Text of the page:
NEW DELHI, June 16 – The stage is set for appointment of former Director of Intelligence Bureau PC Haldar as the interlocutor for the ULFA peace process, with Chief Minister Tarun Gogoi formally suggesting his name toUnion Home Minister P Chidambaram here today.

After calling on the Prime Minister on Tuesday, the Chief Minister today briefed Chidambaram on the ULFA peace process being initiated by the State Government.

The Union Home Minister has given the “go ahead” and assured of all possible assistance to the State Government to start the peace process, said Gogoi emerging from his meeting with Chidambaram at his North Block Office. “He has given us the go ahead,” he said.

Gogoi said, he has suggested Haldar’s name, as he is already involved in the peace process with other militant outfits like DHD(J), UPDS and NDFB among others.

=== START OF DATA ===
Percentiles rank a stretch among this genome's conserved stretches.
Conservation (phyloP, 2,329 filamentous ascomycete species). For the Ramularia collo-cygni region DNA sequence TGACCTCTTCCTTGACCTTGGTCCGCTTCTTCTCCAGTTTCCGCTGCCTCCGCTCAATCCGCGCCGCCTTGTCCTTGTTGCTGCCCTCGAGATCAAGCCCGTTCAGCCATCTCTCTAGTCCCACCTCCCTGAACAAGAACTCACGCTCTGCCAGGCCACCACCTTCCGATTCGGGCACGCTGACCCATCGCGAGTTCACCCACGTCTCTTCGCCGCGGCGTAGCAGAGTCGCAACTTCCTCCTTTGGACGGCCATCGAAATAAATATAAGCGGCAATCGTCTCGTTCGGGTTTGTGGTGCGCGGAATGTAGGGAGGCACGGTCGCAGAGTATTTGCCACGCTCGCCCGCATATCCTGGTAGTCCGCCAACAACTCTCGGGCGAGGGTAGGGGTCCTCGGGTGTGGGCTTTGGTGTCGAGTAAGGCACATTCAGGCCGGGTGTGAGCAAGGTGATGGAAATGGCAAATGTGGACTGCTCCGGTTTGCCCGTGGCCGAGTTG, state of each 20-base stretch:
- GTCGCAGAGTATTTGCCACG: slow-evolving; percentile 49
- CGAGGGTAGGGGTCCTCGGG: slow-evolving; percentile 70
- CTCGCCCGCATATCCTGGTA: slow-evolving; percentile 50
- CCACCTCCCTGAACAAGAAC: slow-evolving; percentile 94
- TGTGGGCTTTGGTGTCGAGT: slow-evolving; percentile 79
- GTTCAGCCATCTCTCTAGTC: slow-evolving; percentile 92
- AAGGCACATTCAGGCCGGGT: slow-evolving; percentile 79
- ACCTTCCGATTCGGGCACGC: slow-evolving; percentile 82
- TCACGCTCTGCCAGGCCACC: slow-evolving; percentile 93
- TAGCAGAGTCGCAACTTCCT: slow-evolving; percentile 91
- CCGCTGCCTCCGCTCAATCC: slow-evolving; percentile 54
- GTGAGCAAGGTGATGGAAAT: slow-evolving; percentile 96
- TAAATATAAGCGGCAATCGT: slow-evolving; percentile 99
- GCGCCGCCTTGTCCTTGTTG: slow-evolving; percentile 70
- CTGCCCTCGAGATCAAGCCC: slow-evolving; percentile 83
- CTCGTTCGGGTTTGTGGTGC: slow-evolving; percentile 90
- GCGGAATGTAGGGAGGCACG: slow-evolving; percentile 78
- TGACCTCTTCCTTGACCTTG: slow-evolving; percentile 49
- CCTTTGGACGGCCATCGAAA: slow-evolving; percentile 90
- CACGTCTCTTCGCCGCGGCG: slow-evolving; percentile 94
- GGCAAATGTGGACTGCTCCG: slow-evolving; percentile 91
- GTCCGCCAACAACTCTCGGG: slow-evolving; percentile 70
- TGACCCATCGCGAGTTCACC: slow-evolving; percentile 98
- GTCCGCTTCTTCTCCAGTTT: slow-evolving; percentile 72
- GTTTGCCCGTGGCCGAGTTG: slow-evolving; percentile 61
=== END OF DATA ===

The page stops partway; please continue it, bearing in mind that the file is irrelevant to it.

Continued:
Considered an old hand on North-east, Haldar’s appointment as the interlocutor for ULFA peace process remains a formality, with both the State Government and the Centre on the same page.

Gogoi’s meeting with Chidambaram is significant because the crucial role likely to be played by the Home Ministry in the peace process. However, he did not discuss the upcoming visit of the Sanmilita Jatiya Abhibartan (SJA). Yesterday, he had raised it in his meeting with the Prime Minister, who has agreed to meet them.

Replying to questions, Gogoi reiterate that the State Government wished to go step by step. He said, modalities have to be worked out in consultation with the ULFA leaders ahead of the dialogue.

Confirming that he has received positive signals, Gogoi, however, declined to divulge in what form the State Government has received the proposal for talks.

The State Cabinet has discussed the issue and decided to go ahead with the negotiations with ULFA, he said.